It appears from the tests that optimum air flow rate to achieve the highest percentage recovery of lead minerals is 12 liters per minute, but an air flow rate of 6 liters per minute achieved a greater concentration grade of lead minerals in the froth. In these tests, 92% of the lead particulates (fines) recovered were of a size less than 20 microns while 14% of the lead particulates (fines) recovered were smaller than 14 microns.
The centrifugal flotation cell with a rotating feed is useful to separate and recover sulphide (sulfide) minerals, non-sulphide (non-sulfide) minerals and precious metals, as well as other metals, ores and fine particles. Among the many types of sulphide minerals that can be separated and recovered by the inventive centrifugal flotation cell with a rotating feed are: arsenopyrite, bornite, chalcocite, chalcopyrite, cobaltite, covellite, galena, marcasite, molybdenite, pentlandite, polydymite, pyrite, pyrrhotite, sphalerite, stibnite, tetrahedrite, and vaesite. Among the many types of non-sulphide minerals that can be separated and recovered by the inventive centrifugal flotation cell with a rotating feed are: anglesite, apatite, azurite, cassiterite, cerussite, chromite, coal, cuprite, fluorite, garnet, graphite, iron-oxides, malachite, monozite, potash, pyrolusite, rare earths, rutile, scheelite, smithsonite, talc, wolframite, zincite, and zircon. Among the many types of precious metals that can be separated and recovered by the inventive centrifugal flotation cell with a rotating feed are gold, silver, and platinum. Other types of sulphite minerals, non-sulphite minerals, and precious metals can be separated and recovered by the centrifugal flotation cell with a rotating feed of this invention.
Among the many advantages of the inventive process and centrifugal flotation cell with a rotating feed are:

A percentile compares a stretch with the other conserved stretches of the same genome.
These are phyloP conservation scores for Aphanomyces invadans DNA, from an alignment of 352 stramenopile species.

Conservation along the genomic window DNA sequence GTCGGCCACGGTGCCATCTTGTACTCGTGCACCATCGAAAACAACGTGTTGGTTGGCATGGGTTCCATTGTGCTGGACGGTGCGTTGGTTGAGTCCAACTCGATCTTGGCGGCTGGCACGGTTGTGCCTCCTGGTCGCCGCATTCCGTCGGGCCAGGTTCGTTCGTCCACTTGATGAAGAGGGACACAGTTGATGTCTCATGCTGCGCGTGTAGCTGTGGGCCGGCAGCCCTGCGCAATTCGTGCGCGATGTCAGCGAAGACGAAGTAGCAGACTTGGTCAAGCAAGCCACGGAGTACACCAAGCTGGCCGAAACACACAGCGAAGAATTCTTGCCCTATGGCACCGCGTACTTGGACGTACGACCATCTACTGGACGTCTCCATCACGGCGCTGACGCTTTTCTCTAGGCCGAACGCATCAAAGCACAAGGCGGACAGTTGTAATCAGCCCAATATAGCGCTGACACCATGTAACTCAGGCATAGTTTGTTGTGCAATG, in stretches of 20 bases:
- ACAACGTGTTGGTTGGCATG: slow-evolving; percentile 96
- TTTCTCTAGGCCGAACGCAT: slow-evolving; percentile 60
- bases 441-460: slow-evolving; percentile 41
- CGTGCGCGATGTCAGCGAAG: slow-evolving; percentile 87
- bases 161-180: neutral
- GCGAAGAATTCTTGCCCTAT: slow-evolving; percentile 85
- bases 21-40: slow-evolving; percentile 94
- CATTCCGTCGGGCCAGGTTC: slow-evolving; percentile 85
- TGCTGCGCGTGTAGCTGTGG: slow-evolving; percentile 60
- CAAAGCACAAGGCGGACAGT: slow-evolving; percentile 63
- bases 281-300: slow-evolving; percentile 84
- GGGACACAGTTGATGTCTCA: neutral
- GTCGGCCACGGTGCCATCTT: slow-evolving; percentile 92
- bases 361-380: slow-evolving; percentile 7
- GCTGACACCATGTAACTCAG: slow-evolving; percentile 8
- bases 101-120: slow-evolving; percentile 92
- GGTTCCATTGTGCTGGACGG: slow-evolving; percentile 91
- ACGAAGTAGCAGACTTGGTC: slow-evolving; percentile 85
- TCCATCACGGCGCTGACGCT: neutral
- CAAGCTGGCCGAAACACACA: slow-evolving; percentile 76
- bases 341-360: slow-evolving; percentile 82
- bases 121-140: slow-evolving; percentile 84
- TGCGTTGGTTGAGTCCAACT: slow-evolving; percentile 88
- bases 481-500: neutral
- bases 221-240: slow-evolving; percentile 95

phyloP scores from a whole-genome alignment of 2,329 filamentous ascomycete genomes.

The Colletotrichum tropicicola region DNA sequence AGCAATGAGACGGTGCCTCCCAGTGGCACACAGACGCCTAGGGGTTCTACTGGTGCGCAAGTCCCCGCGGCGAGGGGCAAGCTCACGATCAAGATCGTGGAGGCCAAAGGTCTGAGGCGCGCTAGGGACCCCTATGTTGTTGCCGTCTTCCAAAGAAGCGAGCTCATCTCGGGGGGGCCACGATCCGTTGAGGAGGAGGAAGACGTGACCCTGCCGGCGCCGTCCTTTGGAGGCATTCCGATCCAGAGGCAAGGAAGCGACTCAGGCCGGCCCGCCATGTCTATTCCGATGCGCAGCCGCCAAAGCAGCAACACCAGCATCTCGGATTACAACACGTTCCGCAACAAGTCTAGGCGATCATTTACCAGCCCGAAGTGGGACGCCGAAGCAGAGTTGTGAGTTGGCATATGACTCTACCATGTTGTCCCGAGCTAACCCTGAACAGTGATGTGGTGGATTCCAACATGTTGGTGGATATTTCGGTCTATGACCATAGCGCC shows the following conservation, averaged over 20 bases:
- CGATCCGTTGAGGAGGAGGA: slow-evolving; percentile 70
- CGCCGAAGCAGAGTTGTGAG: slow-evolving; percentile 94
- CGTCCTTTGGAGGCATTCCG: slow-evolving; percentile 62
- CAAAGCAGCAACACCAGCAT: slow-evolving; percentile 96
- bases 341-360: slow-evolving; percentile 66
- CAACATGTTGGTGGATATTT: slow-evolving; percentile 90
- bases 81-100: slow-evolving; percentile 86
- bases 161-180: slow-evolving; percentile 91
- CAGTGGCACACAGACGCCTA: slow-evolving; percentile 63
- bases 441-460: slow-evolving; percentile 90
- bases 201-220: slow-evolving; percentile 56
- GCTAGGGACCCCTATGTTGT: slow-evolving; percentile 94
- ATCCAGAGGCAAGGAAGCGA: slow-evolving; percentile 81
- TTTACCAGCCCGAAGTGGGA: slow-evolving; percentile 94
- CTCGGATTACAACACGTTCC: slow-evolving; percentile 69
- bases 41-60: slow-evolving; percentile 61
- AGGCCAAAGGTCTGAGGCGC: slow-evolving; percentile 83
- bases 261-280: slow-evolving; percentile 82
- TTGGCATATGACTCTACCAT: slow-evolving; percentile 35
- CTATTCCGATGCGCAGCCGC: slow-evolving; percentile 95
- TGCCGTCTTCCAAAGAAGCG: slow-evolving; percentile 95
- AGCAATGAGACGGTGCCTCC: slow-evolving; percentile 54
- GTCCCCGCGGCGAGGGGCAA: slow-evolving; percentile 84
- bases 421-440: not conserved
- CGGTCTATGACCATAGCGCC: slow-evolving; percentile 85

1. Superior reclaimation of fine particles of minerals, metals, trace elements, ores and other materials.
2. Outstanding ability to recovery fine mineral particles which are unrecoverable with most conventional processes.
3. Enhanced recovery of valuable fines.
4. Greater recovery of small particulates.
5. Better centrifugal separation and flotation.
6. Faster mineral flotation kinetics.
7. Greater concentration and recovery of fine particles.
8. Simple to operate.
9. Better throughput.
16. A smaller unit volume required as compared with a conventional flotation cell.
17. Energy saving.
18. Low power cost.
Although embodiments of this invention have been shown and described, it is to be understood that various modifications and substitutions, as well as rearrangements, of parts, components, equipment and process steps, can be made by those skilled in the art without departing from the novel spirit and scope of the invention.
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|U.S. Classification||210/221.2, 261/76, 209/169, 210/360.1, 210/512.3, 494/26, 261/124, 209/170, 210/319, 494/20, 210/380.1|
|International Classification||B03D1/14, B01D21/00, B04B11/06|
|Cooperative Classification||B03D2203/02, B03D1/1418, B03D1/1412, B04B11/06, B03D1/247, B03D1/1462|
|European Classification||B01D21/00L, B01D21/26, B03D1/14C, B04B11/06, B03D1/14|
|Aug 1, 1997||AS||Assignment|
Owner name: INTER-CITIC ENVIROTEC, INC., ILLINOIS
Free format text: ASSIGNMENT OF ASSIGNORS INTEREST;ASSIGNORS:DING, JIAN;YEN, WAN-TAI;PINDRED, ALAN R.;REEL/FRAME:008763/0310
Effective date: 19970605
|Jan 8, 2003||REMI||Maintenance fee reminder mailed|
|Jun 23, 2003||LAPS||Lapse for failure to pay maintenance fees|
|Aug 19, 2003||FP||Expired due to failure to pay maintenance fee|
Effective date: 20030622